Blake's Pursuit (Scanguards Vampires #11)

by Tina Folsom


She shouldn’t have ignored the phone call.

Lilo stared out the window of the taxi as it made its way through rush hour traffic. Her flight from Omaha had been delayed due to heavy snow in Nebraska, and the plane had touched down in San Francisco well after sunset. Anxious, she tapped her fingers on the smooth leather of her handbag and replayed Hannah’s pleading message in her mind.

“Lilo, you have to call me back. I have nobody to talk to about this. I need your help. You always know what to do.”

A faint smile stole over her lips, and involuntarily she shook her head. Her best friend since high school had such confidence in her. As if she could fix anything. But what if she couldn’t fix this? What if it was already too late?

Hell, she didn’t even know what there was to fix. Hannah was gone. Vanished from the face of the earth.

Mrs. Bergdorf’s call the previous evening had confirmed it. “Hannah never called me for my birthday. Lilo, you know she always calls. She’s not answering her phone. I’m worried about her.”

And so was Lilo. Because despite all her faults, Hannah had always been a considerate daughter. If she hadn’t called her mother with birthday wishes, it meant she hadn’t been able to get to a phone. Had Hannah fallen ill and wasn’t aware of the important date she’d missed? It was unlikely that a flu or cold would make her so delirious that she’d forget her mother’s birthday. Perhaps Hannah had had an accident and was unable to communicate. But even if she’d been taken to a hospital, the hospital staff would have notified her mother and Lilo, too, because both were listed as Hannah’s emergency contacts. No, something was wrong. She could sense it: something terrible had happened to Hannah.

Guilt surged through Lilo. She’d been under deadline stress, having had difficulty finishing her latest mystery novel. Her editor had been breathing down her neck, so she’d hunkered down and shut out the outside world to finish the damn book. But at what cost? She’d broken her promise to Hannah, a promise they’d made in ninth grade: that they would always be there for each other. But instead of calling her friend to find out what was wrong, she’d finished her book so she wouldn’t miss her deadline.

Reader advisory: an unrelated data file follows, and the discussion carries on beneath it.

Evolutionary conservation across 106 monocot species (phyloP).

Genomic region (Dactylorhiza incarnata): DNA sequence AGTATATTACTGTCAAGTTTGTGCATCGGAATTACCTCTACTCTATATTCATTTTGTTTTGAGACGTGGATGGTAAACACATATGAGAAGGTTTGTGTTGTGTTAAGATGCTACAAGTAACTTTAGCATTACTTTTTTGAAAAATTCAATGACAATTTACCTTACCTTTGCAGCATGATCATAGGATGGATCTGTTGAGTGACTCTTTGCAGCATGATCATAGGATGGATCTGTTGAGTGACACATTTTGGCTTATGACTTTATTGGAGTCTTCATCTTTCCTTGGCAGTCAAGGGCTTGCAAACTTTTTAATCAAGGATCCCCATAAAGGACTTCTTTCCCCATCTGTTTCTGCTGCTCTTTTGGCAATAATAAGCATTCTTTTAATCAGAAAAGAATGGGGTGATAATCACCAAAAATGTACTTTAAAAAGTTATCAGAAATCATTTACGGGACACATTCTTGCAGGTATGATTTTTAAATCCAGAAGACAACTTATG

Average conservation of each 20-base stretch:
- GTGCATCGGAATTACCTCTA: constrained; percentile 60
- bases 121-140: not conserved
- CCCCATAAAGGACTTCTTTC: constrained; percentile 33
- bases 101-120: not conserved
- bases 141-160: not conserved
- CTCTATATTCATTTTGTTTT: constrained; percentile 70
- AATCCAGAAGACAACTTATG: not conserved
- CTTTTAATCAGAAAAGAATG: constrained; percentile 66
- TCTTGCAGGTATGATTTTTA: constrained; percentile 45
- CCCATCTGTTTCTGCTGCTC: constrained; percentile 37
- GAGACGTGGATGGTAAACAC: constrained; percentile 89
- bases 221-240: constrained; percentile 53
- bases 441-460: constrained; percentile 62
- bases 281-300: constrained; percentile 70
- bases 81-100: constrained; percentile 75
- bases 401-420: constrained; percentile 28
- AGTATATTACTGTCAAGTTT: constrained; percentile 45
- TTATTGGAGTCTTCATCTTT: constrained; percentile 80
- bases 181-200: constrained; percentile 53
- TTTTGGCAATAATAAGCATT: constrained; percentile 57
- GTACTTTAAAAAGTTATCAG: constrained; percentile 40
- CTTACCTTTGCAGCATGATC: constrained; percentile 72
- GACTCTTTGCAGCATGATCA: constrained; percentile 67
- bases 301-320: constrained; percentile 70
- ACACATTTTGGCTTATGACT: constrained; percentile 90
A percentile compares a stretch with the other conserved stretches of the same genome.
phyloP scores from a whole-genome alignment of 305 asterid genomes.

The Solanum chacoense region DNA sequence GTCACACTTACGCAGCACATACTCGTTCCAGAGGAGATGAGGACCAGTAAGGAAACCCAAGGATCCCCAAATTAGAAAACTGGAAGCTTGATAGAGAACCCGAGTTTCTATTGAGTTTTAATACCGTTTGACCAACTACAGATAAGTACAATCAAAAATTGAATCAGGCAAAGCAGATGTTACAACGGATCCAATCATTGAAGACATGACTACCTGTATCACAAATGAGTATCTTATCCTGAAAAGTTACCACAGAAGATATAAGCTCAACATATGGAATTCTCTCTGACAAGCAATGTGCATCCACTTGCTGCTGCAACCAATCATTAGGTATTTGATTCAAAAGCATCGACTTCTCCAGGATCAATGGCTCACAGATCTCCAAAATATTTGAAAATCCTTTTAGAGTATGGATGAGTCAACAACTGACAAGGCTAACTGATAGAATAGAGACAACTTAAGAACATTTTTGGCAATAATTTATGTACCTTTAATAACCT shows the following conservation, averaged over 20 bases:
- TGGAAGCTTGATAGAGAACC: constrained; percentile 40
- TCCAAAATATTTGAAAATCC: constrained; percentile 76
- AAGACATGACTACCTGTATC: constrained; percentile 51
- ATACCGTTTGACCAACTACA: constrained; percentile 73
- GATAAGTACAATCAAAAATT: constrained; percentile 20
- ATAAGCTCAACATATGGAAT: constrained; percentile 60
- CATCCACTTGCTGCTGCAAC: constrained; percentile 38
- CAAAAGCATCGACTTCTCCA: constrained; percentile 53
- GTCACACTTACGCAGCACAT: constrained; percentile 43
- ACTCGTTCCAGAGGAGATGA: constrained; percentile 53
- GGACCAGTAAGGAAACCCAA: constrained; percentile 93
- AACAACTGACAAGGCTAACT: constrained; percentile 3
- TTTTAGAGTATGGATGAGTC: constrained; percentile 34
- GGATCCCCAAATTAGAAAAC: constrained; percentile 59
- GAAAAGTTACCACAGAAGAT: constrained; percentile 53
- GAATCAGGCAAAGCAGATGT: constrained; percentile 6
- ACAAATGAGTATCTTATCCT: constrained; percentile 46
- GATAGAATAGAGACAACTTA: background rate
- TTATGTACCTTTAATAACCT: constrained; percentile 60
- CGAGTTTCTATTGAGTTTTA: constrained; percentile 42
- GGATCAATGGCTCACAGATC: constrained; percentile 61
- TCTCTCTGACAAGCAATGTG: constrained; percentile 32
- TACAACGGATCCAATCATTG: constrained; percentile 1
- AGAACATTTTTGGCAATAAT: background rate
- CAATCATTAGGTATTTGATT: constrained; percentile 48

Lilo sighed. What kind of friend did that? She’d heard the pleading tone in Hannah’s voice message when she’d called only a few days before her mother’s birthday. Hannah had sounded tense, worried. Lilo wished she hadn’t let the phone call go to voicemail and instead picked up and talked to her friend. What if Ronny, that no-good loser she was dating, had hurt her? Why else would Hannah say she couldn’t talk to anybody but Lilo? If only she knew more about Hannah and Ronny’s relationship, but her friend had been very tight-lipped about it, never revealing much about what Ronny did. As if she was ashamed of him in some way.

The only thing she knew was that Ronny was very possessive, and that was a trait Lilo had never liked in men. It was one reason why her relationships never lasted long. She needed to be independent, and trusting somebody didn’t come easily. Maybe her mystery writer brain had something to do with it. She simply knew the darkness of the human psyche, and was more aware than others what could lurk beneath the surface.